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WORKING IN SWEDEN

EXPLAINED: What do we know so far about Sweden’s new ‘talent visa’?

In the new work permit law which comes into force on June 1st, Sweden is launching a new nine-month 'talent visa', which will allow “some highly qualified individuals” to get temporary residency while they look for jobs or plan to launch a business. What do we know so far?

EXPLAINED: What do we know so far about Sweden's new 'talent visa'?
Jasmeet Singh Sethi (left) and his colleague Samidha Mahapatra, two IT technicians who have come to Sweden to work for Ericsson. Photo: Fredrik Sandberg/TT

When was the law passed and when does it come into force? 

The parliament passed the new law on April 21st, and the final text of the change in the law was published on May 5th. It will come into force on June 1st. 

What does the new law say about the ‘talent visa’? 

It says that “in certain cases”, a temporary residency permit can be granted to a foreigner who wants to “spend time in the country to look for work or to look into the possibility of starting a business”. 

To qualify the applicant must: 

  • have completed studies equivalent to an advanced level degree 
  • have sufficient means to support themselves during their stay and to cover the cost of their return trip 
  • have fully comprehensive health insurance which is valid in Sweden 

How long can people initially stay in Sweden under the talent visa? 

The residency permit will be valid for a maximum of nine months.

Which agency will assess applications for the talent visa? 

The government has decided that applications should be assessed by the Migration Agency. The Migration Agency will publish more details on the requirements, such as what qualifies as an advanced degree, what documents need to be submitted, and how much capital applicants will need to show they can support themselves, in the coming weeks. 

The Migration Agency is also likely to develop a form for those wishing to apply for the talent visa. 

What level of education is necessary? 

What is meant by an “advanced degree” has not been set ou in the law, but according to Karl Rahm, who has helped draw up the law within the Ministry of Justice, a master’s degree (MA or MSc), should be sufficient. 

How much capital will applicants need to show that they have? 

According to Rahm, the amount of money applicants will need to show that they have is likely to be set at the same level as the minimum salary for those applying for a work permit, which is currently 13,000 kronor a month. If he is right, this means that someone applying for a nine-month visa would have to show that they have 117,000 kronor (€11,259) in saved capital, plus extra for their trip back to their home country.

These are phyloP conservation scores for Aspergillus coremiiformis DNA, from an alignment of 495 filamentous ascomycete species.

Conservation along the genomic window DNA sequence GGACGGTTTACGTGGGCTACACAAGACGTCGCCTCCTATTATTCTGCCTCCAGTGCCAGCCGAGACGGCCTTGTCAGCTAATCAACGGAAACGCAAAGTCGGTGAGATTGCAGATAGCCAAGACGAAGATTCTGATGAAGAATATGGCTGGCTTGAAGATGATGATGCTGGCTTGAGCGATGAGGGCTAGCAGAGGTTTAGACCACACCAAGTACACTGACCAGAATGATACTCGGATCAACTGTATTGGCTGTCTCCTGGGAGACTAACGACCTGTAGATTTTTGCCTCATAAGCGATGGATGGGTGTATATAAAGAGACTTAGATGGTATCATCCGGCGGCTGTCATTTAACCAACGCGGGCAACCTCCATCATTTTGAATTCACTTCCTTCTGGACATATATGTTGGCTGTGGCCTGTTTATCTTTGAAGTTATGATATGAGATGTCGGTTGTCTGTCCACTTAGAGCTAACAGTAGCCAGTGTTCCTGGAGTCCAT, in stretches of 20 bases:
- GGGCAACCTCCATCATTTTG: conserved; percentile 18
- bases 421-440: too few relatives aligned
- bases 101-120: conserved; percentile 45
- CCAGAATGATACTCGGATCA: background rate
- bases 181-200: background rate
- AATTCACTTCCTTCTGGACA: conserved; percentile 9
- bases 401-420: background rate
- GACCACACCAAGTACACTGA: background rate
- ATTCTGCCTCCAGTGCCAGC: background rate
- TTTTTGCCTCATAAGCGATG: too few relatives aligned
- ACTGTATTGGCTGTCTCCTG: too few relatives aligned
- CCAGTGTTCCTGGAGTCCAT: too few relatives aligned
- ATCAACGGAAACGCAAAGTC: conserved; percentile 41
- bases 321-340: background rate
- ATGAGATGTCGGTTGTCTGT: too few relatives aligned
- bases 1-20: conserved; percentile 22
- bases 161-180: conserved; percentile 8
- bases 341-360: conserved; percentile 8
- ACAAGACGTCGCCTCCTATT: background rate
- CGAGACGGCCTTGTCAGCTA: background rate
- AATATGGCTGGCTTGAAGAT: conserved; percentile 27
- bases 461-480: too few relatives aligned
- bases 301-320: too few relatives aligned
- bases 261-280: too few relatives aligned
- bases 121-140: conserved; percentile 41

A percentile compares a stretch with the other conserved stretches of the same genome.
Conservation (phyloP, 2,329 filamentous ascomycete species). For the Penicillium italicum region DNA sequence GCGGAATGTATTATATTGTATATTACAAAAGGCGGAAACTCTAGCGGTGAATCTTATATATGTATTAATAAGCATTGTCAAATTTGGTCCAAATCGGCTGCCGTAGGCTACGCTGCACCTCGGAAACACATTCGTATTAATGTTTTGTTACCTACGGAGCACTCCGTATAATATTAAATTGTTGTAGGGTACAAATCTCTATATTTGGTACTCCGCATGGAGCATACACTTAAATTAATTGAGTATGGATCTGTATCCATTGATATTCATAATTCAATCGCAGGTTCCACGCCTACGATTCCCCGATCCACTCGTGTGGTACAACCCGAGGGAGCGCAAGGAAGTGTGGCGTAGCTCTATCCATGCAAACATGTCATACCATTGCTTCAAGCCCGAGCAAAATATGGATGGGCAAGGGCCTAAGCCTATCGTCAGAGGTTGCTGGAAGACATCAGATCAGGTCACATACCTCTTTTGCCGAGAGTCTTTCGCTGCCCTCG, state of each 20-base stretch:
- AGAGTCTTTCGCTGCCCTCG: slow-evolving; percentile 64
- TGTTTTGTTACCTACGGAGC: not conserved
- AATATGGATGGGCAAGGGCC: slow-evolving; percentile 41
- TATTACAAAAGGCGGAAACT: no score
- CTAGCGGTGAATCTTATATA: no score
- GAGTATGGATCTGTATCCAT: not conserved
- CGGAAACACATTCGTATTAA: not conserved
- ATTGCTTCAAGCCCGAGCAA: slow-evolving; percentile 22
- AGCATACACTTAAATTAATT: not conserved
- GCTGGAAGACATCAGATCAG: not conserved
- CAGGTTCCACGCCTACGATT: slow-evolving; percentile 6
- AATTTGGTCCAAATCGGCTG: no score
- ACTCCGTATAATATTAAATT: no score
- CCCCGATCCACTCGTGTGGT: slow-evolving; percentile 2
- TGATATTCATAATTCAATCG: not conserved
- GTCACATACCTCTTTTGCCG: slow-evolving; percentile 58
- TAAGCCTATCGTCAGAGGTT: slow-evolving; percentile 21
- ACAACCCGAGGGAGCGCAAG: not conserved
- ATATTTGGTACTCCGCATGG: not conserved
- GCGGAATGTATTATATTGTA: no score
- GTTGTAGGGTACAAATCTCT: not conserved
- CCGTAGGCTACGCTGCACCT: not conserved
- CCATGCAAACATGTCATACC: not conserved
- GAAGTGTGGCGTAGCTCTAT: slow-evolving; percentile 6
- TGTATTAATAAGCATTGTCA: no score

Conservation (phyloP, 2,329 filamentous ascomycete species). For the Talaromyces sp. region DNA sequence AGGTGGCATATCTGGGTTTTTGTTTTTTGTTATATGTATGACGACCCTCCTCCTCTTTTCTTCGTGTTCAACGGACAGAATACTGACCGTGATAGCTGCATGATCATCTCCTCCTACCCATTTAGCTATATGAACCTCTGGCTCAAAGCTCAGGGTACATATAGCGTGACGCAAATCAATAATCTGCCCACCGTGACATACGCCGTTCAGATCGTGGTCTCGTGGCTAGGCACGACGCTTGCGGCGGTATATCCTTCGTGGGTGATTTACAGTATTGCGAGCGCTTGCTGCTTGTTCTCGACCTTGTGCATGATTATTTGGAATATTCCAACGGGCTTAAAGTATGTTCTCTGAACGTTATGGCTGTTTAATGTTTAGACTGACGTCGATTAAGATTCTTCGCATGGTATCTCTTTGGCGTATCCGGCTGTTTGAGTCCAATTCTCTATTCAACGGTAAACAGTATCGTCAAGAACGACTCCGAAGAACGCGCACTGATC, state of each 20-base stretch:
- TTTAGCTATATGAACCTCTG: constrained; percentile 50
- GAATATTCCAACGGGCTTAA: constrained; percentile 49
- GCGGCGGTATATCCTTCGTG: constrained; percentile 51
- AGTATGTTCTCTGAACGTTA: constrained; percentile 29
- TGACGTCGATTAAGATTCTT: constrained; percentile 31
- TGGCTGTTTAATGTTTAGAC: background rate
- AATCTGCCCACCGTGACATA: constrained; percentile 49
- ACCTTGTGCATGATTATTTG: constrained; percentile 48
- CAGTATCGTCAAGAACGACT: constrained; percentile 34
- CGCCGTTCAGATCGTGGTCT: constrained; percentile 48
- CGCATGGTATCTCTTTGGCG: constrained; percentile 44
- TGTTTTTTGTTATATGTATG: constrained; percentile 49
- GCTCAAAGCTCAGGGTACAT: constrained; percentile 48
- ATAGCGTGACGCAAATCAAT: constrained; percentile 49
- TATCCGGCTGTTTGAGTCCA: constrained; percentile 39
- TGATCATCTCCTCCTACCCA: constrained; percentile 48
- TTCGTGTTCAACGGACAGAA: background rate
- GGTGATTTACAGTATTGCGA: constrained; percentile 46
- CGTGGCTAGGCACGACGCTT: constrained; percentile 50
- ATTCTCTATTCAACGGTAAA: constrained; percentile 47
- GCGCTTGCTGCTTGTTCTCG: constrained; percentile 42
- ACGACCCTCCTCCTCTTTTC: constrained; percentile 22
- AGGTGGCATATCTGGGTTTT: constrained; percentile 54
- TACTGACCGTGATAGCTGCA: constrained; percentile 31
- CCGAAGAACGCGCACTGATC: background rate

READ ALSO: How will the new work permit law just passed in Sweden affect foreigners?

Can applicants bring children and spouses? 

“You will not be able to bring your family with this kind of visa, since the idea is that it’s for a relatively limited amount of time,  just to see if there is employment for you, or if there is a chance of starting a business,” says Elin Jansson, deputy director at the Ministry of Justice, who helped work on the new visa. “And if you do decide to stay in Sweden, then you apply for a regular work permit for starting up a business, and then you can bring your family.” 

Where will detailed information on the requirements for a talent visa be published? 

The Migration Agency will publish detailed requirements on the talent visa on its Working in Sweden page when the law starts to apply on June 1st. 

What is the reason for the talent visa? 

Those searching for a job or researching starting a new business in Sweden can already stay for up to 90 days with a normal Schengen visa. The idea behind the talent visa is to give highly educated foreigners a little longer to decide if they want to find a job or set up a business in the country before they need to go the whole way and launch a company. 

How many people are expected to apply? 

In the government inquiry on the new work permit law, experts estimated that about 500 people would apply for the new talent visa each year, but it could end up being either much more, or less. 

“It’s really hard to tell. There could be a really big demand. I don’t think it’s anyone can really say before this comes into effect,” Jansson said. 

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For members

IMMIGRATION

EXPLAINED: What are the main obstacles to finding a job when moving to an EU country?

Moving to another country is never easy, as it requires going through cultural changes and administrative formalities. It can be even more complicated when looking for a job.

EXPLAINED: What are the main obstacles to finding a job when moving to an EU country?

According to new data released by the EU statistical office, Eurostat, the knowledge of the national language and the recognition of professional qualifications are the two most common obstacles experienced by foreign-born people in finding a ‘suitable’ job in countries of the European Union.